Nyki Thank you for your detailed report. My sister-in-law just recommended this book to me and after looking at just how long it was in the store I just wasn't sure I really wanted to spend the time or the money on it. Your review was VERY helpful. I might just skip the last 100 pages!!!


Walter Louis Lol, you won't be able to. Too many loose ends to tidy up.


message 3: by Jen (new) - rated it 5 stars

Jen Funny review


Claudia Out of curiosity.....all the rape didn't bother you? I was floored by all the rape going on in medieval times.


Kelly Troy-
First I must mention I loved the review, really hilarious. Tom bored me to tears, but his wife was, *cough, cough* ahem, very interesting I must say.

Claudia-
I KNOW! I was not very shocked due to how many great history books I have read on that period, and yes, people really were just as disgusting as they can be now. Except, it's been a while before I have seen someone pee on a saintly relic, it's been a long while.


message 6: by Jim (new) - rated it 4 stars

Jim Ceallach,

You may recall the prologue - wherein an unjustly convicted man is hanged - witnessed by jeering boys. My impression based on that and the rest of the story is that Englishmen and we Americans are considerably kinder and more civilized not: "just as disgusting as they can be now."

Troy,

Moving on - I'd like to flesh out the setting a bit and a little I've discovered about the history surrounding the story. To start I'll share part of a letter I sent to Follett asking:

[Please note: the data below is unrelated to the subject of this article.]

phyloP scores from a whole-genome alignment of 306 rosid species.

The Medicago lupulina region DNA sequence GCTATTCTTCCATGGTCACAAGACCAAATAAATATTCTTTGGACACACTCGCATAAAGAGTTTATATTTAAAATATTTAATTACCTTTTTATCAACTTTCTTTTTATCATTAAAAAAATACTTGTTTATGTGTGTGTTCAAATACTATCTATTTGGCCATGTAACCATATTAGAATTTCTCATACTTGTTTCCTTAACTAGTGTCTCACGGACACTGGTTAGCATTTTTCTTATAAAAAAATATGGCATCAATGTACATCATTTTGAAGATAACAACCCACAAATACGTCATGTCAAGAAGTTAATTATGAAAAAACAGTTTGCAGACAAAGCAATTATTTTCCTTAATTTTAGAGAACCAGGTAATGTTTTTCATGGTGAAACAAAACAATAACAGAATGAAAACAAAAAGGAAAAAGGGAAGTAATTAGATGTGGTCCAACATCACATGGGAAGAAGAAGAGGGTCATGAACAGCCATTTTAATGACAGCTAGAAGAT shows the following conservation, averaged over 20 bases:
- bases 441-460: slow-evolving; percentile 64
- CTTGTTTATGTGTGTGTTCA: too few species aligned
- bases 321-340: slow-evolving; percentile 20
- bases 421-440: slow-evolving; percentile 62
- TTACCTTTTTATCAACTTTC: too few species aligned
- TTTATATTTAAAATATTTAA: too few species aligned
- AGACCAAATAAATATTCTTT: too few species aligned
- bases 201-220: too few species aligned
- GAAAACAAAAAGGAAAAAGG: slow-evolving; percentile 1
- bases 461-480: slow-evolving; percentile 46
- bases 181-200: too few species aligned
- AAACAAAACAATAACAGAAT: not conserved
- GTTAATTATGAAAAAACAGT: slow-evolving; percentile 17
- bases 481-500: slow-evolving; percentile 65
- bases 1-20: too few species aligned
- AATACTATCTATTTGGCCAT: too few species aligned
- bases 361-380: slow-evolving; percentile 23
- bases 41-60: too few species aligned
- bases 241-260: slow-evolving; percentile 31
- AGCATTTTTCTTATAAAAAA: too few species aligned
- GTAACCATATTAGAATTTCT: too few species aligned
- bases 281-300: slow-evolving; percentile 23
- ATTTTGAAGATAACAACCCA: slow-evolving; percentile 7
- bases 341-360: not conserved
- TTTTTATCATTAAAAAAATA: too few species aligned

"What is the 12th C. evidence for:
1) Entrepreneural activity by single women (alluding, of course, to Aliena as wool merchant and as purveyor of fulled cloth)
2) The development of automation in cloth finishing.
3) Earls behaving like criminal arsonists with impunity. I understand the political implications when the King is struggling to hold the throne, but could they really get away with that stuff in peacetime?
4) Three-ways (you knew I had to ask!)
5) Priories getting land as part of political deals."

The time spent on describing architectural building features was well-spent. AFAIK no illustrated version of POTE has been published. If one ever is, I want it.

As for horsies, not only are there several names for these once vital beasts, there were several names for the various ways they move - "canter", for instance.

Within the first seveal pages of the the main text I discovered some terms I'd not seen before:

adz
undercroft
priory
(the many types of) monkish services

I found out that judges were likely to have what we would now regard as an improper "interest" in a trial or dispute - thus getting a glimmer of the reason we now use juries.

Before this novel, I did not know that old-style English pennies were silver.

I see that Follett refers to crop rotation, the practice of "resting" (fallow) cropland, and the practice of nitrogen fixing - all related to each other.

I later found that, according to a monk's written account, Thomas Becket's killer really did stir his brains on the cathedral floor witih a sword.

There was more rich cultural and historical detail, but I'm out of steam for now.


message 7: by Ellie (new) - added it

Ellie I read this many, many years ago but I barely remember it. Your review is great and made me want to re-read it. Putting it on my long long list of books I want to read.


message 8: by Dorothy (new) - added it

Dorothy I saw the series and loved it. Now I want to read the book


Jennifer Hartfelder You nailed it! Nicely done, I agree wholeheartedly.


Alison Tull absolutely loved this book...made me Feel I was thereé..always a good sign of a good book if u can picture the scene and ur there :-) recommended by my father who died last year... someone mentioned a sequel...without my father's advice, cud someone tell me the title please.... hopefully it's as good as 1st....


message 11: by Jim (new) - rated it 4 stars

Jim You can confirm with at wikipedia - but I think it's World Without End - which is comparably entertaining,